As I enter my second year of blogging I am excited to see where this year will lead me. 
Knowing what I know now, it's sure to be life changing. 

Thursday, April 4, 2013

The Padded Room

It's been five weeks of sick kids. Five loooooong, agonizing, painful weeks where I did seemingly nothing but wipe noses, suck snot, hold Ella, go to the doctor, clean up puke, wash sheets, administer medicine, hold Ella, clean up puke, wash blankets, go to the doctor, give more medicine, wipe tears, hold Ella, clean the toilet, disinfect the house, hold Ella, wake up 20 times a night, give hugs, rub backs, hold Ella..

And today I find myself in a padded room.

No, I was not admitted to the psychiatric ward. Although I think I came close.. I almost lost it somewhere during week 5. Or maybe I did.. No, the padded room is my creation entirely for Ella. (Although there is a chance it could come in handy for me if another single person wakes me up this week puking/coughing/or fine.. in general just wakes me up this week...)

For months I've been conflicted on how to answer the questions "Can Ella walk?" I always answer with a hesitant "No, not yet," but the truth is, yes, actually she can walk. I've seen it. What Ella can't do is fall. Or, I guess she can't fall the right way (aka: without a concussion or needing stitches) So she doesn't. Walk that is. If she weren't so darn afraid of falling, or knew how to catch herself at least, I just know she would be able to take off. And my tired back so desperately needs her to take off.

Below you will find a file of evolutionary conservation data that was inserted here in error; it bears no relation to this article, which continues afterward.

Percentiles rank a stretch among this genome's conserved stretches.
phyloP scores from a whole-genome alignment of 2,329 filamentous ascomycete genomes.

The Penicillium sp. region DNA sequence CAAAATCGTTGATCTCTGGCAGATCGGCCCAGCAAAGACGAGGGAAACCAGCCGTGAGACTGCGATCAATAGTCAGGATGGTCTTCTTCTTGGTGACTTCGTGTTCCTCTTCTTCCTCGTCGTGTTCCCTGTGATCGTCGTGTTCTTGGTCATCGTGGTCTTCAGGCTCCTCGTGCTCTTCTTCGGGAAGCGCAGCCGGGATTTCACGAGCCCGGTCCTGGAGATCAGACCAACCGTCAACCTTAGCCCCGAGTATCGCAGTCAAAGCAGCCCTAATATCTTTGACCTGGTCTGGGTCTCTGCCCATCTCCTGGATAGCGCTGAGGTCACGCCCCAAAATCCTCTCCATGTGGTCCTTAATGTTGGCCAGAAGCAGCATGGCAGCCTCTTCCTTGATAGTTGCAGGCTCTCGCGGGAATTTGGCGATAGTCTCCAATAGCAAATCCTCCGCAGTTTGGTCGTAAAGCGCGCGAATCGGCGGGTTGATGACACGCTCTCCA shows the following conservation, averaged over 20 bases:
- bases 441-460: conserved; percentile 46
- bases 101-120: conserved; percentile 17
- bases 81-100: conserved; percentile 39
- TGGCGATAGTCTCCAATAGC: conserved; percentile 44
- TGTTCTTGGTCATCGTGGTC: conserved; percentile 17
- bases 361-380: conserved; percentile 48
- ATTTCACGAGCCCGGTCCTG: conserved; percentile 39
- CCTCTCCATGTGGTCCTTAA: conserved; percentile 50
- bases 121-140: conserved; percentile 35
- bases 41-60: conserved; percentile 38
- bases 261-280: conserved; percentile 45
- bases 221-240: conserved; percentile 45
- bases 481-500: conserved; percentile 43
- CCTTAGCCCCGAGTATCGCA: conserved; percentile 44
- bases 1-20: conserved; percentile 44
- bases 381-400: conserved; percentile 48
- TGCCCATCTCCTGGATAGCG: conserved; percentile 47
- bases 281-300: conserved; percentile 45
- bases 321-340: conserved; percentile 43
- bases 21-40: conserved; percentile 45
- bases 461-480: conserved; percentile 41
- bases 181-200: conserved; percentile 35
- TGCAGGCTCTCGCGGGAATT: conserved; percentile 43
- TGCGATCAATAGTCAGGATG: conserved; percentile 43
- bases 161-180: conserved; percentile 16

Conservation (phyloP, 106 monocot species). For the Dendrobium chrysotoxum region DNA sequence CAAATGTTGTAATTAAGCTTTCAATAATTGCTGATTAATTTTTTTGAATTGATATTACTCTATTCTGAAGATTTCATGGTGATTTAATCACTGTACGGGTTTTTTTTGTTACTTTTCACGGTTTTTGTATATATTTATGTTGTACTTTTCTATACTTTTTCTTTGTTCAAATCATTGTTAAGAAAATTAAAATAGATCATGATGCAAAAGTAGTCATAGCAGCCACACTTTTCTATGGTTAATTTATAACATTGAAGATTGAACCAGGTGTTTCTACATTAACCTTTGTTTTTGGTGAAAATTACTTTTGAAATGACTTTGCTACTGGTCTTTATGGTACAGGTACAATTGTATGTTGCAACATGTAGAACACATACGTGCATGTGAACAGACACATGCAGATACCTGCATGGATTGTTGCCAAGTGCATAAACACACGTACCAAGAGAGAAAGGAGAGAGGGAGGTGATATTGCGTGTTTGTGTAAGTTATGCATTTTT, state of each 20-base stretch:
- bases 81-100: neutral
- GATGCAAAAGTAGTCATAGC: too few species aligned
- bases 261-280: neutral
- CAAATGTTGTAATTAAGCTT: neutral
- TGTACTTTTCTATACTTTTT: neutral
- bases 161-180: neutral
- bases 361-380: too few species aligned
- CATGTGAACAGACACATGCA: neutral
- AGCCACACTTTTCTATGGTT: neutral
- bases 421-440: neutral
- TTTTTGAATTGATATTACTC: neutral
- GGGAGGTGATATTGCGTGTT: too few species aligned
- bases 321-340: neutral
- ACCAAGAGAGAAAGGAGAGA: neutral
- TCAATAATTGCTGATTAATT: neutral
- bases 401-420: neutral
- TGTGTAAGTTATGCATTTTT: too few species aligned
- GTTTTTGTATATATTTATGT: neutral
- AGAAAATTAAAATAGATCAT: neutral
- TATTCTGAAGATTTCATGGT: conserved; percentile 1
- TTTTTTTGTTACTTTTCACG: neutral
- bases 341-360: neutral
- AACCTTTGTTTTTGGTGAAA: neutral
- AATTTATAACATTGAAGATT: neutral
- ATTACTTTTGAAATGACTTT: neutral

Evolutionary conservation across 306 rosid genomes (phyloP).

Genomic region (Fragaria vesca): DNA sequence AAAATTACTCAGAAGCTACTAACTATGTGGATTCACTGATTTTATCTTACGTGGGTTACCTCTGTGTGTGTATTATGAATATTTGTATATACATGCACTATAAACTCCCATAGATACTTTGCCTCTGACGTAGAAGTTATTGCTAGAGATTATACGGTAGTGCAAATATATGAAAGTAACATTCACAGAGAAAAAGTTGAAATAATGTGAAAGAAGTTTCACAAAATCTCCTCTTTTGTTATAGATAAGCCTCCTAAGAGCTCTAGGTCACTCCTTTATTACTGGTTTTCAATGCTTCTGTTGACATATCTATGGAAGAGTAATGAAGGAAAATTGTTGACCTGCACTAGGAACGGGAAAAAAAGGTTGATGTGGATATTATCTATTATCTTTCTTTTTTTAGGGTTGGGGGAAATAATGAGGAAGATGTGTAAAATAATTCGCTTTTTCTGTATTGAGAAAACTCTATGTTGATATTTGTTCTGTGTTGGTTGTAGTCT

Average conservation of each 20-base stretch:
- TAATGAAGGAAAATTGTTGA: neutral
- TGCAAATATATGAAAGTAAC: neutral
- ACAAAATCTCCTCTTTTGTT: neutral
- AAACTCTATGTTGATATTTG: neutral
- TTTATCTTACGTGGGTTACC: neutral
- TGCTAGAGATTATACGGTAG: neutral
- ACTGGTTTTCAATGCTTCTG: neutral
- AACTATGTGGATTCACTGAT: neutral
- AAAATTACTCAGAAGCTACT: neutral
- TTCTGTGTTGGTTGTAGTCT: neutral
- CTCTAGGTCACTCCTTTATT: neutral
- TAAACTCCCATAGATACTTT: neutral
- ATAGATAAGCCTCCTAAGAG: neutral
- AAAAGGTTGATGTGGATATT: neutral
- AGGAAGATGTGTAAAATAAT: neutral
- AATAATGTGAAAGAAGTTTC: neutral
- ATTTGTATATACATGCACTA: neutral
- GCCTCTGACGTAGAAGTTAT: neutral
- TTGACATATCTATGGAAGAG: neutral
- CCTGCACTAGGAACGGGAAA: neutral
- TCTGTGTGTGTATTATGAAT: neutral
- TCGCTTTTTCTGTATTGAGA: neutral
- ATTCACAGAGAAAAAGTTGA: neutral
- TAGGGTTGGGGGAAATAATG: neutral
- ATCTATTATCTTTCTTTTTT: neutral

So this week, now that we are finally healthy, we are working on falling. Not walking.. but falling. And where better to fall than a padded room?

We set up a ring of pillows/bean bags/blankets/whateverwecouldfind around the coffee table for Ella to fall on to. 
(For the first time I was thankful that JJ agreed to let the boys keep the old stained, ripped up cushions from our old couches after they were in hysterics for hours upon learning the tragedy that we were getting rid of them..)

Then I set her loose.

She was pretty proud of herself.

And seemed to enjoy it.

But was thankful when it was time for a well-deserved break

and ready for a nap.

But Charlie was especially thankful when Ella was done so he could use the pillows for their one true purpose..

*Note: There were not the pictures I wanted to use for this post, but the awesome pics I took previously were on a SD card that decided to fail me this morning.. So I had to settle. Of course I wasn't all that happy with the first set of pictures either, but once they were lost, locked away forever on that little square of plastic they suddenly took on the role of 'most prized and perfect, irreplaceable photos ever taken'. Sigh.. And yes, in case you're wondering I am raiding the kids' Easter candy right now. And why yes.. it is making me feel better.